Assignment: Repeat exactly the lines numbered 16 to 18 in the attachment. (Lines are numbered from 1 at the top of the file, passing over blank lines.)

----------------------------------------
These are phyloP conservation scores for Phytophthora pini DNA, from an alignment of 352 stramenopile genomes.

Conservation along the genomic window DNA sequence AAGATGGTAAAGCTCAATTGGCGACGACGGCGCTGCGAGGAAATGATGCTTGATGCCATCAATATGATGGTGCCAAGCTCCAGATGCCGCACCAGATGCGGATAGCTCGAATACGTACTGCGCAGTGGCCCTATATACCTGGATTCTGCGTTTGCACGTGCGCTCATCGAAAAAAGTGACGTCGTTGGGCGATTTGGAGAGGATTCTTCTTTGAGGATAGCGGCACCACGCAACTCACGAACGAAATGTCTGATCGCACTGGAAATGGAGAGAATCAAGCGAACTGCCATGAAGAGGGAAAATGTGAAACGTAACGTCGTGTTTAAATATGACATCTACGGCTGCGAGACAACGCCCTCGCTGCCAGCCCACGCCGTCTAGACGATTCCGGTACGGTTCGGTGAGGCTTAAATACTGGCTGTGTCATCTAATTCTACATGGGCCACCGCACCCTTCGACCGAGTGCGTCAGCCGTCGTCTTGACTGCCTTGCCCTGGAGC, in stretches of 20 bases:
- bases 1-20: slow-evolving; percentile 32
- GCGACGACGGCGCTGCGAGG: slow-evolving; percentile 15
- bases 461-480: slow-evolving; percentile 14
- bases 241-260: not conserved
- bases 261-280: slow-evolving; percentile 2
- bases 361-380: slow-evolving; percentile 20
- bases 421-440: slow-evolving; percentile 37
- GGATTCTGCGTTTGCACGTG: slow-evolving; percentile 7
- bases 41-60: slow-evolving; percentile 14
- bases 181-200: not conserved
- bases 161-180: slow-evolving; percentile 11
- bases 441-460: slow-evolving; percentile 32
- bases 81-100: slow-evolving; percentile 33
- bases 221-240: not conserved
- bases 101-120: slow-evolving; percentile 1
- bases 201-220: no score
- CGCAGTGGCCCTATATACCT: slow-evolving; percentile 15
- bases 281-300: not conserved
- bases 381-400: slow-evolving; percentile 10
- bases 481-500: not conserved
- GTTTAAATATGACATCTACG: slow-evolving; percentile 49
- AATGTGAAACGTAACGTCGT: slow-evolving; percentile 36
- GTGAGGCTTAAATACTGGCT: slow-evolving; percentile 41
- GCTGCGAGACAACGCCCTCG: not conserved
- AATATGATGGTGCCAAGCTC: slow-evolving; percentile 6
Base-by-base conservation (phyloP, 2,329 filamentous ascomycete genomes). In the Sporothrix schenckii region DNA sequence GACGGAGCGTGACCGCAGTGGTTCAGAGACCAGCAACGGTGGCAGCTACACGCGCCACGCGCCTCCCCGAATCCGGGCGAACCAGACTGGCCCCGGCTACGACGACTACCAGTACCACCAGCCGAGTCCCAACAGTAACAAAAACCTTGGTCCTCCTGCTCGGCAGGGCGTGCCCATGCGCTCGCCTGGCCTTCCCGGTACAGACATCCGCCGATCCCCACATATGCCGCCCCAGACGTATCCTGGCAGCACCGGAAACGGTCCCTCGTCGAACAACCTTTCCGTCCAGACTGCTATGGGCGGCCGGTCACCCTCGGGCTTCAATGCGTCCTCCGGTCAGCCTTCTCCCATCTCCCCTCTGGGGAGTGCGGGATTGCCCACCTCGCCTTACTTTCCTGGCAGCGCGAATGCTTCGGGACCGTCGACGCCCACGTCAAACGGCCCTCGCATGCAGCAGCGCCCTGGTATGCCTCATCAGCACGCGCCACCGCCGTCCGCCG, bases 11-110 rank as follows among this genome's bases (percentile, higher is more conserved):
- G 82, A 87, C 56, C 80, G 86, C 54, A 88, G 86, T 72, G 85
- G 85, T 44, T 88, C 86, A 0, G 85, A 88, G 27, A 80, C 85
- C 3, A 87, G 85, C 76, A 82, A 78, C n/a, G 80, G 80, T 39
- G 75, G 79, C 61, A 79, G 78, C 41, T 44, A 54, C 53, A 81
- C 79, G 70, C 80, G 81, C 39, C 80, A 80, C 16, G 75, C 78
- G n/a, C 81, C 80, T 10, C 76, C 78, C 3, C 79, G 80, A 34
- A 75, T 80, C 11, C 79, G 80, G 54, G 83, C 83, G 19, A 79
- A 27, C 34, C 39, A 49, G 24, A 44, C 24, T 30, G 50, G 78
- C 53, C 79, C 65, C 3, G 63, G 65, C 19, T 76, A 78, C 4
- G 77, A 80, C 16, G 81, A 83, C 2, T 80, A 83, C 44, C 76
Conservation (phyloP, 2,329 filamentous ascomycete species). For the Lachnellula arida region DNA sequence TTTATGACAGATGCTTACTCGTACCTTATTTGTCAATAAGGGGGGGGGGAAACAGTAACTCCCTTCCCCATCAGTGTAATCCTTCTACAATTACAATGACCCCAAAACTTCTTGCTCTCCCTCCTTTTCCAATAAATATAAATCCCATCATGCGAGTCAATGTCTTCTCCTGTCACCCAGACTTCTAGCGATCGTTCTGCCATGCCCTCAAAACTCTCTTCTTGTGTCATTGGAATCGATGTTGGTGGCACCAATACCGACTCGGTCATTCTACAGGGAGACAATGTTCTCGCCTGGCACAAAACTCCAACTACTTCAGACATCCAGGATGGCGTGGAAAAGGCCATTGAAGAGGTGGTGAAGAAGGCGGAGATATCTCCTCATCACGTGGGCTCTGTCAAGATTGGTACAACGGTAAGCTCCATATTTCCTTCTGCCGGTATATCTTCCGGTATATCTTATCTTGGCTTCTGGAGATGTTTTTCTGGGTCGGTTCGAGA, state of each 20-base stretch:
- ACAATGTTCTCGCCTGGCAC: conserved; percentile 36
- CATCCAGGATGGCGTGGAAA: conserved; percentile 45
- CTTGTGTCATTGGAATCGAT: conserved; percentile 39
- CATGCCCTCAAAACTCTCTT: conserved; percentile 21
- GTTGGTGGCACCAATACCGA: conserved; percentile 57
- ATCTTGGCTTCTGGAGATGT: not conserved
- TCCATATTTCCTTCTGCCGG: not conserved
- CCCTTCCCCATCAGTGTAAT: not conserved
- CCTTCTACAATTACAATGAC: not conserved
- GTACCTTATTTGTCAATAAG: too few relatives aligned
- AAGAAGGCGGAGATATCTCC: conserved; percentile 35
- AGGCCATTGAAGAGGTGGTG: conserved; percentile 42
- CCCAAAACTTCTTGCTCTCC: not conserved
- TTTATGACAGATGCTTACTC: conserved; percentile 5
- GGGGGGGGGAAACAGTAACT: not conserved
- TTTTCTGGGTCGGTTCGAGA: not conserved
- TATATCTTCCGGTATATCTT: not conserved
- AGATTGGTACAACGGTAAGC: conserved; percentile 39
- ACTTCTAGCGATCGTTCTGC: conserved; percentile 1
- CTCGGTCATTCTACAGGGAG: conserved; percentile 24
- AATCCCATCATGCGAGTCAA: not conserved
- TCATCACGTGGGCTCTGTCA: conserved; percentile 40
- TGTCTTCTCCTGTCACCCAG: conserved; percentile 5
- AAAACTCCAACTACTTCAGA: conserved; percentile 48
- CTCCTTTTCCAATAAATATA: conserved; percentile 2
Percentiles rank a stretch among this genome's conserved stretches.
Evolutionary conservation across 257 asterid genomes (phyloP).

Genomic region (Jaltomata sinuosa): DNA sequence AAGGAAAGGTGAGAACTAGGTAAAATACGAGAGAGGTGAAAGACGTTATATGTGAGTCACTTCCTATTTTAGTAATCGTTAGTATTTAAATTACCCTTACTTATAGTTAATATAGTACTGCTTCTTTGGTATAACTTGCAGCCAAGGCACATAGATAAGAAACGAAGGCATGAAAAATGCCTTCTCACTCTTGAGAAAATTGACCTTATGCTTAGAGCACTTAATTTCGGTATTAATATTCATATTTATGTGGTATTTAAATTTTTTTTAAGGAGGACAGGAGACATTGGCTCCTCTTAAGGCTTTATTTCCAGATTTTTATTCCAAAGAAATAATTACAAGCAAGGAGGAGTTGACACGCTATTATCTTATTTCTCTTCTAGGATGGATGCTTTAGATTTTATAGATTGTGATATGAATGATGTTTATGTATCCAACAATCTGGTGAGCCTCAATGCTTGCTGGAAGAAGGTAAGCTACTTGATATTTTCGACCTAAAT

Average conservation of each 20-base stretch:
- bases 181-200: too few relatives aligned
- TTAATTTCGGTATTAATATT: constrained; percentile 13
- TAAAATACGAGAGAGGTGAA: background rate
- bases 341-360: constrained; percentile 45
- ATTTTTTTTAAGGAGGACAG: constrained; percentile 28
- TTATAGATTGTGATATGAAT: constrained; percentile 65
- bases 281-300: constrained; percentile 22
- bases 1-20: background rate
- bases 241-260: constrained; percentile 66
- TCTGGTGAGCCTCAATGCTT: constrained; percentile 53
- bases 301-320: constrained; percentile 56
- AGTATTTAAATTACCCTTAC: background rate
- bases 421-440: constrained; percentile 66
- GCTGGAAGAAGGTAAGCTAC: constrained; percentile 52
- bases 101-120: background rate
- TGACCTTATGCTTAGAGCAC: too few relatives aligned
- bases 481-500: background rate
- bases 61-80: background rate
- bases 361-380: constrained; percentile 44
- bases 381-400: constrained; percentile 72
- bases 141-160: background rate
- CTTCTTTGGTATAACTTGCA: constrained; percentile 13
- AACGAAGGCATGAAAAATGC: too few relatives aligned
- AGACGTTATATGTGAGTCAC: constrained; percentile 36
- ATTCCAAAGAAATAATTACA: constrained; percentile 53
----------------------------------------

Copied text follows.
- bases 221-240: not conserved
- bases 101-120: slow-evolving; percentile 1
- bases 201-220: no score